Standing about 15 feet high, with thick stems and dense branches, the Boswellia Sacra looks like a shrub that needs pruning. Slash the trunk and a thick resin oozes out; wait a day or two and the resin will harden into nuggets that look like rock candy. These nuggets are the raw material of incense.
For thousands of years the Boswellia trees of Oman have provided the incense that burned in the temples of Egypt, Babylon, Athens, Rome, and of course the holy Temple in Jerusalem. Today, the incense burned in our parish churches at a solemn Mass, Benediction of the Blessed Sacrament, or at a funeral probably came from Oman. (Yemen has planted groves of Boswellia trees and exports incense, but Oman still dominates the market).
In the temple rituals of the ancient world incense played a symbolic and a practical role. Because it was rare, expensive, and would be completely consumed by fire, it was considered a suitable sacrifice to the gods. Furthermore, priests and people hoped that their prayers would rise to heaven like the great clouds of sweet-smelling smoke. Then there was the practical dimension of burning incense: in temples where animals were sacrificed and their carcasses burned, incense helped mask the stench.
Both the Old and the New Testaments tell us that incense is pleasing to God. In the book of Exodus God commands Moses to build a small, gold-plated altar specifically for burning incense every morning and evening (Exodus 30:1-8). In St. Luke’s gospel we read that St. Zachary the priest was about to offer incense in the Temple in Jerusalem when the archangel Gabriel appeared to announce that he and his wife Elizabeth were about to have a son, the future St. John the Baptist (Luke 1:8-13). And the book of Revelations describes a scene in Heaven in which an angel burned incense in a censer, “and the smoke of the incense rose with the prayers of the saints … before God” (Revelations 8:3-4). In spite of biblical endorsement of the practice, there is no evidence that Christians during the first three hundred years of the Church used incense at Mass. Most probably Christians worried that clouds of incense billowing from their little house-churches would have attracted unwanted attention. Another reason could be that among the early Christians incense stirred up unhappy memories. During periods of persecution, Roman magistrates always offered a Christian the chance to save his or her life by burning a few grains of incense before an image of a pagan god and Christians who refused were executed.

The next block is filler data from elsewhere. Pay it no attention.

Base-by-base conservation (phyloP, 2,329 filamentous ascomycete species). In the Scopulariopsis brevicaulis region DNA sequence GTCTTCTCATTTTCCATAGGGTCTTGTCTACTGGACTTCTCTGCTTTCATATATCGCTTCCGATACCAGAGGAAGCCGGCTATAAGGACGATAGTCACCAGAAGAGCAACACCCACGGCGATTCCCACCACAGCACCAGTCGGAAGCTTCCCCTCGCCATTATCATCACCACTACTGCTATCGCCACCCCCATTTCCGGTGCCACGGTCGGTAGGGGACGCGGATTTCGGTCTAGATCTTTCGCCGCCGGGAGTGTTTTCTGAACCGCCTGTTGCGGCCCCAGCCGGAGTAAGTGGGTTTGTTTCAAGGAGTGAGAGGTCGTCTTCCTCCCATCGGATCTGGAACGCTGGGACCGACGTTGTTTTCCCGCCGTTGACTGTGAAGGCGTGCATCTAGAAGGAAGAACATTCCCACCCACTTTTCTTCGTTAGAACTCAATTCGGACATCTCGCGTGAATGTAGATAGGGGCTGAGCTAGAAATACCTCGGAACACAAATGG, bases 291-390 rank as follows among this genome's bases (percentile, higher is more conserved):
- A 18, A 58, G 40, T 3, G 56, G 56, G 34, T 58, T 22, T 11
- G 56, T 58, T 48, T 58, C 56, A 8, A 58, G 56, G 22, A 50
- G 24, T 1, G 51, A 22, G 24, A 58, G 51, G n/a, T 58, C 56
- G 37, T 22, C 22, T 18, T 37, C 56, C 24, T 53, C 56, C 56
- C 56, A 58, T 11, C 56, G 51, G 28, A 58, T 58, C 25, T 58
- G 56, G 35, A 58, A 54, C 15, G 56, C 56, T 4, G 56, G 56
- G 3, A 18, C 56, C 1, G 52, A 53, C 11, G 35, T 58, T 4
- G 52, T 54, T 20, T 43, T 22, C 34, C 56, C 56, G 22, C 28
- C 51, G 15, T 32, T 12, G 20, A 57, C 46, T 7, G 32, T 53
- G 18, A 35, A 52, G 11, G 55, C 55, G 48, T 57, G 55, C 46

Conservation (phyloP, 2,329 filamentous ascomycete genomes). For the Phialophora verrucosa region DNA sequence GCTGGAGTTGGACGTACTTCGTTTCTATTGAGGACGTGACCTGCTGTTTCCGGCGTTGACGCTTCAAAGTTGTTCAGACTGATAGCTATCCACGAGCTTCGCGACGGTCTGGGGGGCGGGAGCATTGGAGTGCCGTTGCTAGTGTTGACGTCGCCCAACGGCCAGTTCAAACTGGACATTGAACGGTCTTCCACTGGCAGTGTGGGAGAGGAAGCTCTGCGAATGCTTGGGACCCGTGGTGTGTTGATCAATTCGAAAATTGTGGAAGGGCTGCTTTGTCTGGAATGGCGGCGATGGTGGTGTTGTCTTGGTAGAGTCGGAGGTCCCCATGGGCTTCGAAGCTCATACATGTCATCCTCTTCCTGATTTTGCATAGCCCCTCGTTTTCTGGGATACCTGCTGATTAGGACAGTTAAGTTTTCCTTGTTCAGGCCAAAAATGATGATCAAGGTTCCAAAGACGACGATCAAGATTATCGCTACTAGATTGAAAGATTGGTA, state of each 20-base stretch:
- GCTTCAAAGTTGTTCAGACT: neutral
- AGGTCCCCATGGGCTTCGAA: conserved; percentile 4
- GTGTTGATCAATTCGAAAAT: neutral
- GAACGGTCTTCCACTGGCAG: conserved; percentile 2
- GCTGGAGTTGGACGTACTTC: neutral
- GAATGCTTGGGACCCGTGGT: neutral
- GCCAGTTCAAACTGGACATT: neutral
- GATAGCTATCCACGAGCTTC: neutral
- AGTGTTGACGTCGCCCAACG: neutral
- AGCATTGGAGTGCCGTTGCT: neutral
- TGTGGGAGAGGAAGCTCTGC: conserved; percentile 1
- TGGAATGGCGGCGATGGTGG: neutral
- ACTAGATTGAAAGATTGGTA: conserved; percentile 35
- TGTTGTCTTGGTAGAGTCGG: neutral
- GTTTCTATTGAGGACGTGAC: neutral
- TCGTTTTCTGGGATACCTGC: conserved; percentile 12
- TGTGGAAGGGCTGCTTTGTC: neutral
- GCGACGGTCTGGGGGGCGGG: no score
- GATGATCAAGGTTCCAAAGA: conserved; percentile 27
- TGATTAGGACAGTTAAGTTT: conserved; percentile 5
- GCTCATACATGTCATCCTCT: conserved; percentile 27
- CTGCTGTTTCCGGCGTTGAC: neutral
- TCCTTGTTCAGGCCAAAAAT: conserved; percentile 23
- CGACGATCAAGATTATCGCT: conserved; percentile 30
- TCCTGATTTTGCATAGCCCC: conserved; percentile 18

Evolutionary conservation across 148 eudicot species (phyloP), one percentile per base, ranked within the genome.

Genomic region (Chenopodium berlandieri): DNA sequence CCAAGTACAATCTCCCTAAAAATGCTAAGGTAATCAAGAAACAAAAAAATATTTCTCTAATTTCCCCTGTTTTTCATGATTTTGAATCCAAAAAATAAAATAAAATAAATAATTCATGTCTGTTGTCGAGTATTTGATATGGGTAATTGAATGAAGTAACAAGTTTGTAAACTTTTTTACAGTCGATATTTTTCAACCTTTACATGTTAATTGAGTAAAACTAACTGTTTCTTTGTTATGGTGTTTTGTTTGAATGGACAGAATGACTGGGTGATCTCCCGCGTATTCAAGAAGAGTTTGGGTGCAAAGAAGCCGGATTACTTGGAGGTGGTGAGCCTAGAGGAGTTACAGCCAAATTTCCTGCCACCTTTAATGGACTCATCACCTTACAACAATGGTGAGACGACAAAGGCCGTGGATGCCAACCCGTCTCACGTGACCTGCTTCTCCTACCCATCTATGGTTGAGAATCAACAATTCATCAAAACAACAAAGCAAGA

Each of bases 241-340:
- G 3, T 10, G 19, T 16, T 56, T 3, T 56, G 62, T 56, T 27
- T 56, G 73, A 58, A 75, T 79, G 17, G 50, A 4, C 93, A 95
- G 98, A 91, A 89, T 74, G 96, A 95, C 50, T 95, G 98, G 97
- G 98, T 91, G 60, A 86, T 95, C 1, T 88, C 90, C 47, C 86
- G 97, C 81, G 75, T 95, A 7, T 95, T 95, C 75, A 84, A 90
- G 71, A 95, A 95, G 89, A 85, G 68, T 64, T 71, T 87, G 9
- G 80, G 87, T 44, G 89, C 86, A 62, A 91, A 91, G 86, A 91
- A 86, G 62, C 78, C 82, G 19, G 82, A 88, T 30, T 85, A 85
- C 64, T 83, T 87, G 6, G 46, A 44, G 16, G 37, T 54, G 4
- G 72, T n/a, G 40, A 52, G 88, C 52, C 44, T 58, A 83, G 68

For reasons that are hard to pin down, by the late 4th century the Church in the East had begun to use incense in worship. Etheria, a nun from present-day France who in 381 began a lengthy pilgrimage to the Holy Land, tells us that incense was burned in the Church of the Holy Sepulcher in Jerusalem. As the bitter memory of incense’s link to the era of persecution faded, the Church in the West took up the custom, too, censing everything that was considered holy — the bread and wine, the altar, the crucifix, the book of the gospels, the celebrant of the Mass and the sacred ministers, and the congregation.
Today incense serves the same purpose as it did when Moses burned it in the desert — it pays homage to all that is holy, and symbolizes our prayers ascending to God.